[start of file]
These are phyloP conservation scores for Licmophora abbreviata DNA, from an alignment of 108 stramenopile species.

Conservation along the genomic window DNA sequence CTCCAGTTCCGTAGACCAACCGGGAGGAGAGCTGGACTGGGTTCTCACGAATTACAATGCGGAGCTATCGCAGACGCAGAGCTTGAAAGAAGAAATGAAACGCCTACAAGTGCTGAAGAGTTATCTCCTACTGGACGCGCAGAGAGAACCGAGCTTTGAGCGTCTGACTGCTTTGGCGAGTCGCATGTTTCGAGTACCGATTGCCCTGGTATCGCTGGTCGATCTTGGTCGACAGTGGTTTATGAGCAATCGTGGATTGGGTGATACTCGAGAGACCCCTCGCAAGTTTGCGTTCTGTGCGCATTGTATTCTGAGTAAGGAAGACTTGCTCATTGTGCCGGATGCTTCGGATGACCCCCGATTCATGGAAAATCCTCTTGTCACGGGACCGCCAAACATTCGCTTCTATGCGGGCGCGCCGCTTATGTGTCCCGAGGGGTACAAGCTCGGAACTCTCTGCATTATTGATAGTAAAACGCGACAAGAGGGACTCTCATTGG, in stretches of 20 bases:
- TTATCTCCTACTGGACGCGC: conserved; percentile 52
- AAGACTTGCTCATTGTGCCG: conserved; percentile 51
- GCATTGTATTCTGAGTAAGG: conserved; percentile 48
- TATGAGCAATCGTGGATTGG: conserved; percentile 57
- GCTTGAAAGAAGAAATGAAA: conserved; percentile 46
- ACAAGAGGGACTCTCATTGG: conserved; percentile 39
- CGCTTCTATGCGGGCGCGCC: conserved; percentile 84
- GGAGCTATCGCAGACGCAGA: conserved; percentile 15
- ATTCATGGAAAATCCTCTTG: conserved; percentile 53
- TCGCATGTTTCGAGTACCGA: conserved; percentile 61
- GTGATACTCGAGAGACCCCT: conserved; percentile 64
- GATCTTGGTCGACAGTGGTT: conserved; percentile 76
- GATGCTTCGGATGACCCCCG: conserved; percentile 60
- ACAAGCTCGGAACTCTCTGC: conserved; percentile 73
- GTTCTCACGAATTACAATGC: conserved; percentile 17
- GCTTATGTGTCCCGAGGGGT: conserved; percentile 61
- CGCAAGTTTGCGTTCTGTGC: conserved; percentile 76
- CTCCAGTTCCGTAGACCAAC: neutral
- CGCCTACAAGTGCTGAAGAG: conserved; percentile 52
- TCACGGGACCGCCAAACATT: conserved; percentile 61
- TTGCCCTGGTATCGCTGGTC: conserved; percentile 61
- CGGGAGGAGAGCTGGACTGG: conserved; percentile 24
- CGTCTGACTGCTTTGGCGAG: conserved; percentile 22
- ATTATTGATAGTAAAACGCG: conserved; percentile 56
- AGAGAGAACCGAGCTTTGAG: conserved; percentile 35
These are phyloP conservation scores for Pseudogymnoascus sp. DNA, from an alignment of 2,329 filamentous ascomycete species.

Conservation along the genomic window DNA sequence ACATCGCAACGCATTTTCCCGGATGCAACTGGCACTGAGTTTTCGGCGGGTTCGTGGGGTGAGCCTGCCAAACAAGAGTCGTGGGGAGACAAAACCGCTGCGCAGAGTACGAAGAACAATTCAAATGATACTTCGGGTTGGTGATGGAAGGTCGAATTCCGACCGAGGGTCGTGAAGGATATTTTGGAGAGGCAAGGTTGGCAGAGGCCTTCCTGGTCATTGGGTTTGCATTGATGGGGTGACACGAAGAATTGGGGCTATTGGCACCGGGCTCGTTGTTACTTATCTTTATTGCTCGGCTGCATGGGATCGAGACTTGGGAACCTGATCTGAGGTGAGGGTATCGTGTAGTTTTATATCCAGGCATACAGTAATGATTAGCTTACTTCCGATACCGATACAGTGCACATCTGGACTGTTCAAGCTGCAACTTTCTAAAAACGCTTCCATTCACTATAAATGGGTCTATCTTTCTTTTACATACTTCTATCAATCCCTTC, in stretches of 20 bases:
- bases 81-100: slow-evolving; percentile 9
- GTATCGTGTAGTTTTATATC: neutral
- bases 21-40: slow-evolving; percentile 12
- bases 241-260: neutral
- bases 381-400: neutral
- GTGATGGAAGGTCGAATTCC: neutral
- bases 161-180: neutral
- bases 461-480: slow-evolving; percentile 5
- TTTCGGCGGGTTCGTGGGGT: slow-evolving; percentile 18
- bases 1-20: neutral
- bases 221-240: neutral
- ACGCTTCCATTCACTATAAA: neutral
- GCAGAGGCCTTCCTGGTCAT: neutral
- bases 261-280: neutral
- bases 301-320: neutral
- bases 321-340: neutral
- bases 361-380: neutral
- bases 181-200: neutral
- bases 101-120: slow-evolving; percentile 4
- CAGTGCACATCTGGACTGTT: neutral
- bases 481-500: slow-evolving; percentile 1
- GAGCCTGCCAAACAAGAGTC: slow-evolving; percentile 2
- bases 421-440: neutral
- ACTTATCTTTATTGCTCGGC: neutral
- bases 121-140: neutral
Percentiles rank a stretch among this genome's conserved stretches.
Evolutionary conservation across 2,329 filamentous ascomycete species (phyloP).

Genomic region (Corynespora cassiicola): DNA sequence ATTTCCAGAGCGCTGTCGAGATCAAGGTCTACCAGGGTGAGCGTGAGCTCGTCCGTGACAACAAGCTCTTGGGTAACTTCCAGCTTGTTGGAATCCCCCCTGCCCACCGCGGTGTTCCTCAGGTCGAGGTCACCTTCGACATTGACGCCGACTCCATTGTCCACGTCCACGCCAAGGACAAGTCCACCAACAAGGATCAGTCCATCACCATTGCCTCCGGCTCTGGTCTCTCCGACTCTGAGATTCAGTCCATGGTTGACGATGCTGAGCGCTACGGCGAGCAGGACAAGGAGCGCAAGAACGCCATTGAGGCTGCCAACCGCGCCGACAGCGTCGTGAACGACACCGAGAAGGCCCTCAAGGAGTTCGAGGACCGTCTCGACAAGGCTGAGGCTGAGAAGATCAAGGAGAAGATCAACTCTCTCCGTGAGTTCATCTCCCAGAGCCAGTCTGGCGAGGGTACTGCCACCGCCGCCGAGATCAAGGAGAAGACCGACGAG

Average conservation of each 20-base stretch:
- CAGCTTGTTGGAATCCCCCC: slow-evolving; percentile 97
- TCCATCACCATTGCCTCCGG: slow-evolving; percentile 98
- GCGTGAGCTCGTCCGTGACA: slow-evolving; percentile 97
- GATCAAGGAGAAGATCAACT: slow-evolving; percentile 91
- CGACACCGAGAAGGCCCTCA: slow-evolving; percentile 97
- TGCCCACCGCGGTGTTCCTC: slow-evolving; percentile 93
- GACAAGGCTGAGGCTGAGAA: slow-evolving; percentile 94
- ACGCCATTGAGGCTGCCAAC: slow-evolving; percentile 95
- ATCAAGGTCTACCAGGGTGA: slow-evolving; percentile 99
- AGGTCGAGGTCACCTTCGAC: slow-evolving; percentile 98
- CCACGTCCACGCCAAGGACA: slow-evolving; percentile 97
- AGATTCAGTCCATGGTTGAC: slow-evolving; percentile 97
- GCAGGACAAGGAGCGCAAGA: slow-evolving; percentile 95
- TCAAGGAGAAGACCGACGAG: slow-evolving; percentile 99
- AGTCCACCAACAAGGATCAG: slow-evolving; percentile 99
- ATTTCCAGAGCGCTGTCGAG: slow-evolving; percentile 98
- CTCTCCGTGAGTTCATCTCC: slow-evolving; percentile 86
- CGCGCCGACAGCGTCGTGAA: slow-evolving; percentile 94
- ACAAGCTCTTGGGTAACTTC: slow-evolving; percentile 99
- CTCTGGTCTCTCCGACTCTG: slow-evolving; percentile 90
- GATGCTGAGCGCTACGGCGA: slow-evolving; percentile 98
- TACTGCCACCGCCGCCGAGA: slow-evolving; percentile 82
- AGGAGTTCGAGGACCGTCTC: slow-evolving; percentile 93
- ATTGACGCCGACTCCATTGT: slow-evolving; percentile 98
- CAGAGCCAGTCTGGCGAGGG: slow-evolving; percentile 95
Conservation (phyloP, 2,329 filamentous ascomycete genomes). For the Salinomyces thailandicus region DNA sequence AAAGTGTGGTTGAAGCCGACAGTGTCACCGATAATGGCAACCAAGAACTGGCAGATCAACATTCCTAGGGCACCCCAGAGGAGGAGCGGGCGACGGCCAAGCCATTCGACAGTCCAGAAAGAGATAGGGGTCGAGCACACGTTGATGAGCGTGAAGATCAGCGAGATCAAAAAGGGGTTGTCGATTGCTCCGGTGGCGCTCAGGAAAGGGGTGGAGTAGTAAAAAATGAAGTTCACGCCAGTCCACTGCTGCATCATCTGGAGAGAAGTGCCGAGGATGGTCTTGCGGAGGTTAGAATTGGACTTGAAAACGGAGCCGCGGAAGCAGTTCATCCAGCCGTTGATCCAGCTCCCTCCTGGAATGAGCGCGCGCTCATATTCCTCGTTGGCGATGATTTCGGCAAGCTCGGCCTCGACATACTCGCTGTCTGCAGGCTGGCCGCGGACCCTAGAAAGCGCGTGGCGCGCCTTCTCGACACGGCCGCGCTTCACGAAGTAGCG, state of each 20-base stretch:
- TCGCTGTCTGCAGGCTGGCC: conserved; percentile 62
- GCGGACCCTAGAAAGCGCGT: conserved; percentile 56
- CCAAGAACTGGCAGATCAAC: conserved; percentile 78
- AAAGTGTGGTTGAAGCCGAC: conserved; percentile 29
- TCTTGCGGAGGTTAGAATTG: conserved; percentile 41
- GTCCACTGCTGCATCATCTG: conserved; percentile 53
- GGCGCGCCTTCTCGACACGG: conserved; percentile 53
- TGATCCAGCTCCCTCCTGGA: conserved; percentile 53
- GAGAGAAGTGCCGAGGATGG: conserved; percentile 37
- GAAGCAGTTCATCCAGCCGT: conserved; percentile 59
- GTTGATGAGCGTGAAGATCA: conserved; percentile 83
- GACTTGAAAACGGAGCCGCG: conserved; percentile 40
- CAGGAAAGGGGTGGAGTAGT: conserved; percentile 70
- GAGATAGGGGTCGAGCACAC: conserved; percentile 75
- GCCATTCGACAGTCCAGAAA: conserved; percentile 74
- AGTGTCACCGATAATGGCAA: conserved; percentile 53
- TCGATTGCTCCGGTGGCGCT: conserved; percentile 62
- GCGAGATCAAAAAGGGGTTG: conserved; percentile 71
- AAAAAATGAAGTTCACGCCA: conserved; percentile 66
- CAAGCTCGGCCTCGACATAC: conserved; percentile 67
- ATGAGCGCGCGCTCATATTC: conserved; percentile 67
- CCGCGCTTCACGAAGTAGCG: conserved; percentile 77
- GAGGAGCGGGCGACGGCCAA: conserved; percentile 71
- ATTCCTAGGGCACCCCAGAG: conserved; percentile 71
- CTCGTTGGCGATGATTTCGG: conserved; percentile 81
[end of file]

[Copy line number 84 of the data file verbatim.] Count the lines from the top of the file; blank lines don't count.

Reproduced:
Conservation (phyloP, 2,329 filamentous ascomycete genomes). For the Salinomyces thailandicus region DNA sequence AAAGTGTGGTTGAAGCCGACAGTGTCACCGATAATGGCAACCAAGAACTGGCAGATCAACATTCCTAGGGCACCCCAGAGGAGGAGCGGGCGACGGCCAAGCCATTCGACAGTCCAGAAAGAGATAGGGGTCGAGCACACGTTGATGAGCGTGAAGATCAGCGAGATCAAAAAGGGGTTGTCGATTGCTCCGGTGGCGCTCAGGAAAGGGGTGGAGTAGTAAAAAATGAAGTTCACGCCAGTCCACTGCTGCATCATCTGGAGAGAAGTGCCGAGGATGGTCTTGCGGAGGTTAGAATTGGACTTGAAAACGGAGCCGCGGAAGCAGTTCATCCAGCCGTTGATCCAGCTCCCTCCTGGAATGAGCGCGCGCTCATATTCCTCGTTGGCGATGATTTCGGCAAGCTCGGCCTCGACATACTCGCTGTCTGCAGGCTGGCCGCGGACCCTAGAAAGCGCGTGGCGCGCCTTCTCGACACGGCCGCGCTTCACGAAGTAGCG, state of each 20-base stretch: